Teotihuacan is a enchanting place of enormous pyramids, ruins, underground tunnels, murals, and ancient history. Visiting this ancient city will transport you into one of the most famous and intriging cultures of Mexico.
The Pyramid of the Moon "Teotihuacan" translated as "city where men become gods." According to legend it was where the Gods gathered to plan the creation of man.
The Construction of Teotihuacan commenced around 300 BC, with the Pyramid of the Sun built by 150 BC. The city reached its zenith approx. 150–450 AD, when it was the center of an influential culture. At its height the city covered over 30 km² (over 11½ square miles), and probably housed a population of over 150,000 people, possibly as many as 200,000. Teotihuacán was an important source of obsidian and there was extensive trade with other regions of Mesoamerica.
The city's broad central avenue, called "Avenue of the Dead" (a translation from its Nahuatl name Miccaohtli), is still flanked by impressive ceremonial architecture, including the immense Pyramid of the Sun (second largest in the New World after the Great Pyramid of Cholula), the Pyramid of the Moon, the Temple of Quetzalcoatl or Temple of the Feathered Serpent, and many lesser temples and palaces.
Site map on location at Teotihuacan The Aztec named those pyramids according to their own beliefs, but the "Sun pyramid" was really dedicated to Tlaloc, and was built over a cave, probably considered sacred. Unfortunately the cave content was stolen, possibly in prehispanic times. The Moon pyramid was dedicated to Tlaloc´s consort Chalchihuitlicue and was used also as a burial site for important people.
Unfortunately no ancient Teotihuacano non-ideographic texts are known to exist (or known to have existed), but the city is occasionally referred to in the texts of Maya monuments, showing that Teotihuacán nobility travelled to and married with the families of local rulers as far away as Honduras. Maya hieroglyphs mention an individual nicknamed by scholars as "Spearthrower Owl", apparently Emperor of Teotihuacan, who reigned for over 60 years and imposed his relatives as kings of Tikal and Uaxactun in Guatemala. Most of what we infer about the culture at Teotihuacan comes from the murals that adorn the site and others, like the Wagner Murals, found in private collections.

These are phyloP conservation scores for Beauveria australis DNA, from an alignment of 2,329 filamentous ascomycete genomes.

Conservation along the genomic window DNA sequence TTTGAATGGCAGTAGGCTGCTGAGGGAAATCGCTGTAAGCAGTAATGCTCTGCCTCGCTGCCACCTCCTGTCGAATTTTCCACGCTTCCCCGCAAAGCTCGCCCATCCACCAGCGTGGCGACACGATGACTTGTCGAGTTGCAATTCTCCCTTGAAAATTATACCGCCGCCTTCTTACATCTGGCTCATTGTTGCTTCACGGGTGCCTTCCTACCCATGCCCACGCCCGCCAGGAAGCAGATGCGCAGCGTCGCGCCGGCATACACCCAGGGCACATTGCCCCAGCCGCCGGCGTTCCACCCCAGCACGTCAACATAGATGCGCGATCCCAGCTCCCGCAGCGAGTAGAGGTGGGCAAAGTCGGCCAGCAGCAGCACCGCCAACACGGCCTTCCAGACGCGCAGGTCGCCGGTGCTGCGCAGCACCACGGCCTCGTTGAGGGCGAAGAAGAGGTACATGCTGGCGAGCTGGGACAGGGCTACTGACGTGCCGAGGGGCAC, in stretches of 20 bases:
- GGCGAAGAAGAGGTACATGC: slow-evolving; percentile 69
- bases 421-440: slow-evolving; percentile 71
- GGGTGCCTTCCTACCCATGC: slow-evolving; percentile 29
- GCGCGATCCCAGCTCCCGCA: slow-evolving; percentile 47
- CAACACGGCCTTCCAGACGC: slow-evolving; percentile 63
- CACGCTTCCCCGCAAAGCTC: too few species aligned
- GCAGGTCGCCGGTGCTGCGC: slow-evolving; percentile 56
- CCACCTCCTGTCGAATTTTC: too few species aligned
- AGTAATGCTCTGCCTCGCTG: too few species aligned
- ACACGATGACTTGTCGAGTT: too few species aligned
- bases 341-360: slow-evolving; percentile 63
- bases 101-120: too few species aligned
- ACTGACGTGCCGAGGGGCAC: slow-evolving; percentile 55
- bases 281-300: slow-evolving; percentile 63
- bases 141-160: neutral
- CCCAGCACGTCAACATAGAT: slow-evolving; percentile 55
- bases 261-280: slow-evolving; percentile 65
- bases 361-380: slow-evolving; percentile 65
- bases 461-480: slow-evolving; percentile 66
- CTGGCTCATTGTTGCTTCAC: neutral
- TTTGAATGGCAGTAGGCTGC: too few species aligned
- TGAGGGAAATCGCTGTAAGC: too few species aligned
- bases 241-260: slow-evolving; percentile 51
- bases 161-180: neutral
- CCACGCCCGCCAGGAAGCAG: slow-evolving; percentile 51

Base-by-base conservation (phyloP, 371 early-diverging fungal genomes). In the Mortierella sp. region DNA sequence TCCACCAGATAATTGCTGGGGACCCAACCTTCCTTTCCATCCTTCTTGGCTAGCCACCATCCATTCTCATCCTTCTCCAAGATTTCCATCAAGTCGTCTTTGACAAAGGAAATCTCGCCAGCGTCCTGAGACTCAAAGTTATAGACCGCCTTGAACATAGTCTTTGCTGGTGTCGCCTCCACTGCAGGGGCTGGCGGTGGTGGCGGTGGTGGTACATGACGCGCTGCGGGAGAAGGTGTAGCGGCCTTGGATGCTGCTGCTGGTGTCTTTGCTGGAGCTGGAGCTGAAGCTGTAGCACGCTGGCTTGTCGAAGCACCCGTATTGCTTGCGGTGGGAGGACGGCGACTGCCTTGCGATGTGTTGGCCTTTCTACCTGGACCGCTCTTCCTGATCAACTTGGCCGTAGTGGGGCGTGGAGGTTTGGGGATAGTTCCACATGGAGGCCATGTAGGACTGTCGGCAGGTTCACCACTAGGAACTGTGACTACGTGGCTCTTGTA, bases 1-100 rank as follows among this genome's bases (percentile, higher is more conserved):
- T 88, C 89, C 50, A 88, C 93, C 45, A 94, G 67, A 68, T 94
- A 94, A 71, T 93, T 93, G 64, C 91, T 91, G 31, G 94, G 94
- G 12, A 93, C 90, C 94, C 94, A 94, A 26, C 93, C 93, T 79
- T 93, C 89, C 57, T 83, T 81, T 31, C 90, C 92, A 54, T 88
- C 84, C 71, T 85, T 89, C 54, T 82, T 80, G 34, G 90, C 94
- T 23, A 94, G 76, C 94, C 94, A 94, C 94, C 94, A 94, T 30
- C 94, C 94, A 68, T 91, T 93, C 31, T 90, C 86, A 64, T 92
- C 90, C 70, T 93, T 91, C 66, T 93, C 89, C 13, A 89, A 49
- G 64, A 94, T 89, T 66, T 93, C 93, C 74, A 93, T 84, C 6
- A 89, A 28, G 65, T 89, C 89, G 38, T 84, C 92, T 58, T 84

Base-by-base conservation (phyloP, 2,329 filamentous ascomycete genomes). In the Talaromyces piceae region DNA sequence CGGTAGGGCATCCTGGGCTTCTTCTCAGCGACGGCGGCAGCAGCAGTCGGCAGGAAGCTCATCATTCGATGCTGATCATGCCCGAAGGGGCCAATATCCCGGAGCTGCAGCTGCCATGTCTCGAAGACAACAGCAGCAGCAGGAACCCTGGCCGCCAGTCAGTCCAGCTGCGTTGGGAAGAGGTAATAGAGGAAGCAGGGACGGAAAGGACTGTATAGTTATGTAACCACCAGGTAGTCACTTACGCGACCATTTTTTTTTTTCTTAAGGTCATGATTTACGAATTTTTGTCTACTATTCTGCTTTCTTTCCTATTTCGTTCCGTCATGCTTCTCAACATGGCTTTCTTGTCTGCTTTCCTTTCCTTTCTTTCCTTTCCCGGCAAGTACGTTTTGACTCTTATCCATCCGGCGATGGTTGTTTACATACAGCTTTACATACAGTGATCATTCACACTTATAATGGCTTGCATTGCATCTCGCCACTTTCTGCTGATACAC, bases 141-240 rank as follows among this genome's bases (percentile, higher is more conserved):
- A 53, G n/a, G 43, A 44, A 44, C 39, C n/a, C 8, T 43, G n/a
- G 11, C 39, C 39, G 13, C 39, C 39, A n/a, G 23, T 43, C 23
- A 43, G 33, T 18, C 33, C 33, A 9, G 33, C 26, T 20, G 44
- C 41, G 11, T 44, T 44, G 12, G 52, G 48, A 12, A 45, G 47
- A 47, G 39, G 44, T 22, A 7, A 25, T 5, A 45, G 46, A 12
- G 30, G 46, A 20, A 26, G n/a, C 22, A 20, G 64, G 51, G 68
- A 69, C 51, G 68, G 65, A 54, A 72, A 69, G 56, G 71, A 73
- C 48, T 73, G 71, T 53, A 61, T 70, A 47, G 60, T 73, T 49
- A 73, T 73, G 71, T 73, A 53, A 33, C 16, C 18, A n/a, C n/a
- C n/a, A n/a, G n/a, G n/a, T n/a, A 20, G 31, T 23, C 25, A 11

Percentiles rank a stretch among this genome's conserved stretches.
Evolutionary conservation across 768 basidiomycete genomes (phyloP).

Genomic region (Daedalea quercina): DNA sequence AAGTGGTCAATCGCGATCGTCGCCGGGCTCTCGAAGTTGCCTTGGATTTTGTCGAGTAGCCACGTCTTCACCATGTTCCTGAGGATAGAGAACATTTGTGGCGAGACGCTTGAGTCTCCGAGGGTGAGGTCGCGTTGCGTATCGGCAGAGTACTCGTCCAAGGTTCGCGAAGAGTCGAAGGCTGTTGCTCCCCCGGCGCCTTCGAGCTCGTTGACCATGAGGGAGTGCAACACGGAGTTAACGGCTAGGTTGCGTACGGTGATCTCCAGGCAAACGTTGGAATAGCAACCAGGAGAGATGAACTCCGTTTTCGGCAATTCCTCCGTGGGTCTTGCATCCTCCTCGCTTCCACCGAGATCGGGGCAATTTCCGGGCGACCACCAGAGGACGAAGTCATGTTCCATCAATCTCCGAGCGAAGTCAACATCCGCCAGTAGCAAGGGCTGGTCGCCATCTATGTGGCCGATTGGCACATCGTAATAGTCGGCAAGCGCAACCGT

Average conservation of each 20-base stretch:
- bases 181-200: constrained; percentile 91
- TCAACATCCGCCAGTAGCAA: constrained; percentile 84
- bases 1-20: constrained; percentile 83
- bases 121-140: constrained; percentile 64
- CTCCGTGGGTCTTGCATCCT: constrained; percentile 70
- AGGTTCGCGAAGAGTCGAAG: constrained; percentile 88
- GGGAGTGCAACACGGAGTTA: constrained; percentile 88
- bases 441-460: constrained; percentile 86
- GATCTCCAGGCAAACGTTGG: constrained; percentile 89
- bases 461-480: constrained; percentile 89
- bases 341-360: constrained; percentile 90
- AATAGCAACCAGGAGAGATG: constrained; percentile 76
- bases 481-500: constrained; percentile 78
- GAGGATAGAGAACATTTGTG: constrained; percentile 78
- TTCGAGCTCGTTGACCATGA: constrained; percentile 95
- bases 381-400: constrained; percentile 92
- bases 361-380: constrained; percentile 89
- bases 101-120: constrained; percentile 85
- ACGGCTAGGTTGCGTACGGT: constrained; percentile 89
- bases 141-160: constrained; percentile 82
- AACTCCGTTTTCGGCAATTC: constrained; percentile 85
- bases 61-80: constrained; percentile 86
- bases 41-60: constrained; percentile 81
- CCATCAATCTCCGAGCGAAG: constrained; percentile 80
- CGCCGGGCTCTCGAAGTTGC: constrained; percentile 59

It was previously believed that sometime during the 7th or 8th centuries, the city was sacked and burned by invaders, possibly the Toltecs. More recent evidence, however, seems to indicate that the burning was limited to the structures and dwellings associated primarily with the elite class. The slums and poorer districts were almost untouched. Many now claim this is evidence that the burning was from an internal uprising and that the invasion theory is flawed due to the fact that early archaeological work on the city was focused exclusively on the palaces and temples, places used by the elites, and because all of these sites showed burning. Archaeologists concluded that the whole city was burned. Instead, it is now known that the destruction in the city was focused on the power symbols: Some statues seem to have been destroyed in a methodical way, their fragments dispersed. The fact that population began to decline around 500-600 A.D. also supports the internal unrest hypothesis.
In rebuttal, advocates of the invasion hypothese point to the mural paintings of Cacaxtla, a rival city, in which was found a battle painting featuring the glyph of Teotihuacan over a burning pyramid, the Mesoamerican symbol of a conquered city, which could mean that there really was an attack on Teotihuacan, led by Cacaxtla. However, it was not unknown for ancient rulers to falsely claim victory over foes
This place has it´s own magic, energy, and culture.
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